He insisted that I wasn't allowed to "lollygag around the USA".
Isn't that what being a tourist is?

It seems entry is completely at the discretion of the officer you end up with.
As he discussed it with his supervisor, the supervisor said "I don't see a problem, but it's your call"
And it was, no reasonable argument would sway him. I did manage to get him to give me a limited entry to collect my coach.

So no US road trip this year,.......

Quick Montreal trip.

I ran up to Montreal for the weekend to see my youngest daughter and celebrate her birthday.
She turned 18 which is a big year in Quebec,......
We had several days together including a wonderful big group supper hosted by a friend.

For some reason I neglected to take many pictures other than a batch or touristy ones while touring around with an old friend.

The fall is certainly lovely in Montreal.

Back to New York and then south!

Bill Caloccia

The day of our walk across the Brooklyn Bridge a great Land Rover mentor slipped away.

Bill Caloccia, Most notable for having essentially created the on line community of Land Rover enthusiasts, at least in North America. But he was so much more to those who knew him or even met him once.

Bill was generous, knowledgeable and compassionate. His loss was felt the world over, but most acutely in the North East where he had so many friends.

I was very fortunate to have known him well and when his funeral was scheduled for a few days later in Massachusetts I ran up to attend.

The precession included a fleet of Rovers led by Bills own, a beautiful truck he'd just completed restoring.

We sent him on his way with a proper wake and associated good cheer.

Goodbye Bill,....

Photo credits Quintin Aspin.

Back to New York

After a summer of writing software in Nova Scotia I'm going to drop by my client in New York for a quick follow up meeting. It was an easy run down to New York, The I95 is old hat now.

I write software to manage cemeteries and my client is a huge cemetery right in the heart of downtown Brooklyn. Amazingly they agreed to let me stay INSIDE the cemetery in the coach!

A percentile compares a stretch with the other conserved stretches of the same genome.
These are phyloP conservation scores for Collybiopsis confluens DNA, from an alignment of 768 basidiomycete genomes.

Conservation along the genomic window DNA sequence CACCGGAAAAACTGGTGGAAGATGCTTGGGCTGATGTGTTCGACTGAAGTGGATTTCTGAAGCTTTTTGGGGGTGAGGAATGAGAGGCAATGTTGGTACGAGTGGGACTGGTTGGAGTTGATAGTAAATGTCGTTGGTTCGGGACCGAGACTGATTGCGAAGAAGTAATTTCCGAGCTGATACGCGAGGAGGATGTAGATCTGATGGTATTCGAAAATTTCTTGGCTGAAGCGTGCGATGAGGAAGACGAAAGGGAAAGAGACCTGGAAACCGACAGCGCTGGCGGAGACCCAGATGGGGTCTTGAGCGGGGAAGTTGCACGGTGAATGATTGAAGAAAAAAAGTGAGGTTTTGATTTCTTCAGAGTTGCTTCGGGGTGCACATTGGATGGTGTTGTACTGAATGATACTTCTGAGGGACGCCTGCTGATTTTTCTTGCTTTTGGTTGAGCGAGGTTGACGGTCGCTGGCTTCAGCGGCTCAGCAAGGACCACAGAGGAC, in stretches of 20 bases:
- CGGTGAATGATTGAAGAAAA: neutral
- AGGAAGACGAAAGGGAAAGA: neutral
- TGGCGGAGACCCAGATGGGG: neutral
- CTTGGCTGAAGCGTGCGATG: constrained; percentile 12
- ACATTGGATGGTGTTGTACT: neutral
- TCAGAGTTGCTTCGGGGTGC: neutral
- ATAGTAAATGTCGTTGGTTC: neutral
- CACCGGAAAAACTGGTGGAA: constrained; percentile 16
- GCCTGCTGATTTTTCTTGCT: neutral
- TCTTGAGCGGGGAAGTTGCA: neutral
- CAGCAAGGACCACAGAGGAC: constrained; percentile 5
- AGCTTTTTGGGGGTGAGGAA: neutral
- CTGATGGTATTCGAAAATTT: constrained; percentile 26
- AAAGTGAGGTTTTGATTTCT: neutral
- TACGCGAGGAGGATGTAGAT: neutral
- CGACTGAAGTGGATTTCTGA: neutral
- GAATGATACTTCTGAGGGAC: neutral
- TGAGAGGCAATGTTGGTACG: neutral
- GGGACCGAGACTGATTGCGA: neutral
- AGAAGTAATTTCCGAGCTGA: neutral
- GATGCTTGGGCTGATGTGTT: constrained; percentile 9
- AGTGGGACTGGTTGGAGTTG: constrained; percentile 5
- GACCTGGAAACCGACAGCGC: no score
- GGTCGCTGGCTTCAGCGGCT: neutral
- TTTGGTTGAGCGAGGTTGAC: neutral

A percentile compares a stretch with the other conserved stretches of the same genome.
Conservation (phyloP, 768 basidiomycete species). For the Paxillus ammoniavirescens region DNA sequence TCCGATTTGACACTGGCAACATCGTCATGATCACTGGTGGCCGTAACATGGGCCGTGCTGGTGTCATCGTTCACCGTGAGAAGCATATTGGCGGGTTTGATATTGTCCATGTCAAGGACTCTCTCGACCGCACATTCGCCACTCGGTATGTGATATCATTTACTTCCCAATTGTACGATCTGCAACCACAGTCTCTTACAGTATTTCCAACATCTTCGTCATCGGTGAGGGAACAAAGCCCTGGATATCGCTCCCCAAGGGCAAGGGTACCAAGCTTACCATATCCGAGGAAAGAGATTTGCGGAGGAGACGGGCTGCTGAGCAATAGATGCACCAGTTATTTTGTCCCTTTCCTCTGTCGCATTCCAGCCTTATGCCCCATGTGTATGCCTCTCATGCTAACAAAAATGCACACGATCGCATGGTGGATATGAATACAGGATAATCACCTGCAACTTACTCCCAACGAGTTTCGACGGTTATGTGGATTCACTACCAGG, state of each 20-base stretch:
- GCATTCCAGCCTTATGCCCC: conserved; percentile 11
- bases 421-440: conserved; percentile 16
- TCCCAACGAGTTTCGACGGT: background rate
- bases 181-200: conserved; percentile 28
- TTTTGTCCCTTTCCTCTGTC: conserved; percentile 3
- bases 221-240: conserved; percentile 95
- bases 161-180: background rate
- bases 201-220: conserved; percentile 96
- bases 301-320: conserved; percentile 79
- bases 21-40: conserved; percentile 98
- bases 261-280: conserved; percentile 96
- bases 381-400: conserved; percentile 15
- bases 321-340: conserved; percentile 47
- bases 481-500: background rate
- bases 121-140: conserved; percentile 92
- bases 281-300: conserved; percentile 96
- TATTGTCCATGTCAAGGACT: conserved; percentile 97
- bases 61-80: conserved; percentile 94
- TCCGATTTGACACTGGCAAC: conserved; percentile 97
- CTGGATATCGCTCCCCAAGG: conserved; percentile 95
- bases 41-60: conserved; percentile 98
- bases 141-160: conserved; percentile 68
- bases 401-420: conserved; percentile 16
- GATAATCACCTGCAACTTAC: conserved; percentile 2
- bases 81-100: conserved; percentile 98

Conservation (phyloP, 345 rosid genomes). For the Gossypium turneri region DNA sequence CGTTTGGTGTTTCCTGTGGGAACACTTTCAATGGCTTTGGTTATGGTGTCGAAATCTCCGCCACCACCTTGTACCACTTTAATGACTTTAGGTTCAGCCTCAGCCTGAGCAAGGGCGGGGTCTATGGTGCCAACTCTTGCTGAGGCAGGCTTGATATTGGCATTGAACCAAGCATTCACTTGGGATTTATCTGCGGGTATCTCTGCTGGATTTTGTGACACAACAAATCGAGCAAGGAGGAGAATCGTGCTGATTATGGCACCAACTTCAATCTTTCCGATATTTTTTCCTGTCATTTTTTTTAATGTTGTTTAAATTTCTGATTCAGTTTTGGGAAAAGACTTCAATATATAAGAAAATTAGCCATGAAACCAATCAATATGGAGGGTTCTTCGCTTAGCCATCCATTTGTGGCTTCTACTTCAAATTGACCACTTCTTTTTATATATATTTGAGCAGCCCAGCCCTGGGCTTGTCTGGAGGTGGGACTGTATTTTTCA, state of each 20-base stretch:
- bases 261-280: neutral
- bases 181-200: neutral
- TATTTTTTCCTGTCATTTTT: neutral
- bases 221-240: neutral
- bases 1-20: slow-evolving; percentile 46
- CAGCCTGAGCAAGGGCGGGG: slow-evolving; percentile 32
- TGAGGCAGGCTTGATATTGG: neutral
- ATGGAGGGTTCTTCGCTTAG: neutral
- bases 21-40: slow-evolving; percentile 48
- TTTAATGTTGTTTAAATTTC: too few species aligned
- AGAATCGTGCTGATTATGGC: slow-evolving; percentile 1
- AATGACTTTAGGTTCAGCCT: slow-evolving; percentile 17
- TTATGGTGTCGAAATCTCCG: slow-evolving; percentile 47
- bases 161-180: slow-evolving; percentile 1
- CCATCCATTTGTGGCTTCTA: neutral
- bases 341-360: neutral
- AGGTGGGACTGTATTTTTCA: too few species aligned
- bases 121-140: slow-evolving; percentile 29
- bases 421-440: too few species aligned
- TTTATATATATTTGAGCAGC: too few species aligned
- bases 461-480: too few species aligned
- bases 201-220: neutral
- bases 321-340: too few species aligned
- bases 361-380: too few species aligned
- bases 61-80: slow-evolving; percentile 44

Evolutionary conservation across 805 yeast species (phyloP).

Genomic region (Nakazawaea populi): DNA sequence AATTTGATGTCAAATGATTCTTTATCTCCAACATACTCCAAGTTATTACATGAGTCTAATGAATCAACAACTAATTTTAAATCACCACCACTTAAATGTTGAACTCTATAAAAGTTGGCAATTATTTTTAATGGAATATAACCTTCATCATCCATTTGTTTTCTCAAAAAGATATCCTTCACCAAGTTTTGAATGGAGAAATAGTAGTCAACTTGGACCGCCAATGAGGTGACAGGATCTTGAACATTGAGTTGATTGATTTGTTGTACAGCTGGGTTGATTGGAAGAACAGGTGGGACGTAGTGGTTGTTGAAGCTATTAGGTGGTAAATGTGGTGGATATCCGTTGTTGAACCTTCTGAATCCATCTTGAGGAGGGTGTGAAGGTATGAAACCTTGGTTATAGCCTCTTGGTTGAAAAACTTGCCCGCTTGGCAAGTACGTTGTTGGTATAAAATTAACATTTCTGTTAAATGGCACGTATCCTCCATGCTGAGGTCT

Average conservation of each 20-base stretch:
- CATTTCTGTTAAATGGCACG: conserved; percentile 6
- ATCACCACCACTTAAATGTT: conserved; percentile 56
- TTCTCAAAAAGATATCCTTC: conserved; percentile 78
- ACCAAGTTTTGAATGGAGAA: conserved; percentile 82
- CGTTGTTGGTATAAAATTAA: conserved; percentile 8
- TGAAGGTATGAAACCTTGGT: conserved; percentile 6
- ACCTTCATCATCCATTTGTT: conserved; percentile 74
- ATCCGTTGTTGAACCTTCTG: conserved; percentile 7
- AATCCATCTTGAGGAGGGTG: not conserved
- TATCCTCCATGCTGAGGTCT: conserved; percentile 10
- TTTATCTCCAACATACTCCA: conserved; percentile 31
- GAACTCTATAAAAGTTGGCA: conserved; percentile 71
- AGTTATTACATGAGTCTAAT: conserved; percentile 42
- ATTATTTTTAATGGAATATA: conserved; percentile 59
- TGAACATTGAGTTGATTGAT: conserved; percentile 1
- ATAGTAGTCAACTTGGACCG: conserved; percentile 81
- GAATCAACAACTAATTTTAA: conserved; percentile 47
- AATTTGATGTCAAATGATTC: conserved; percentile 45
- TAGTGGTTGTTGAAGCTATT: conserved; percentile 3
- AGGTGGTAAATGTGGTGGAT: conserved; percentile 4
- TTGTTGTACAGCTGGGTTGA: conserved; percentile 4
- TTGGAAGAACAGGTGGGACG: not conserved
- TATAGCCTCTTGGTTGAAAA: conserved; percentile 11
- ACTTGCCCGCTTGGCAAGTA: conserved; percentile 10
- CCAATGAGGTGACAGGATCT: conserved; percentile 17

The gates to the cemetery are amazing old stone arches.
The only catch to staying in the cemetery is that the gates are locked at six o'clock and I'm locked in.
Very strange,...

The meetings went well and the software works well, I'm done working until next spring!!

They kindly let me stick around to spend some time in NYC.
First we were off to Battery park for a souvlaki and a beer!

Except we walked,......

From the cemetery it\s over an hour to the Brooklyn Bridge and then across the historic span. What a rush walking across the East River with Manhattan in view.

There were thousands of people crossing the bridge on foot, all taking selfies,...

If you've never done it it's one of the greatest New York experiences, and it's free.

Once on Manhattan, we headed south towards the financial district, past the throngs taking pictures of the raging bull, I couldn't bear to.

I did like this juxtaposition between St. Paul's Chapel, built in 1764 and the new World Trade Tower.

It was a lovely day for walking but Geordie was slowing down, and we still had to walk back!
So we slowed the pace a bit, he's 9 years old!

Then on to Battery Park and my favorite souvlaki street vendor. Heavenly, now for a beer in the beer garden down by the water,....

The walk home was much slower as Pup was really tired, we took lots of breaks and strolled back through the cemetery gates just before they closed, about seven hours from when we started,...

A great day!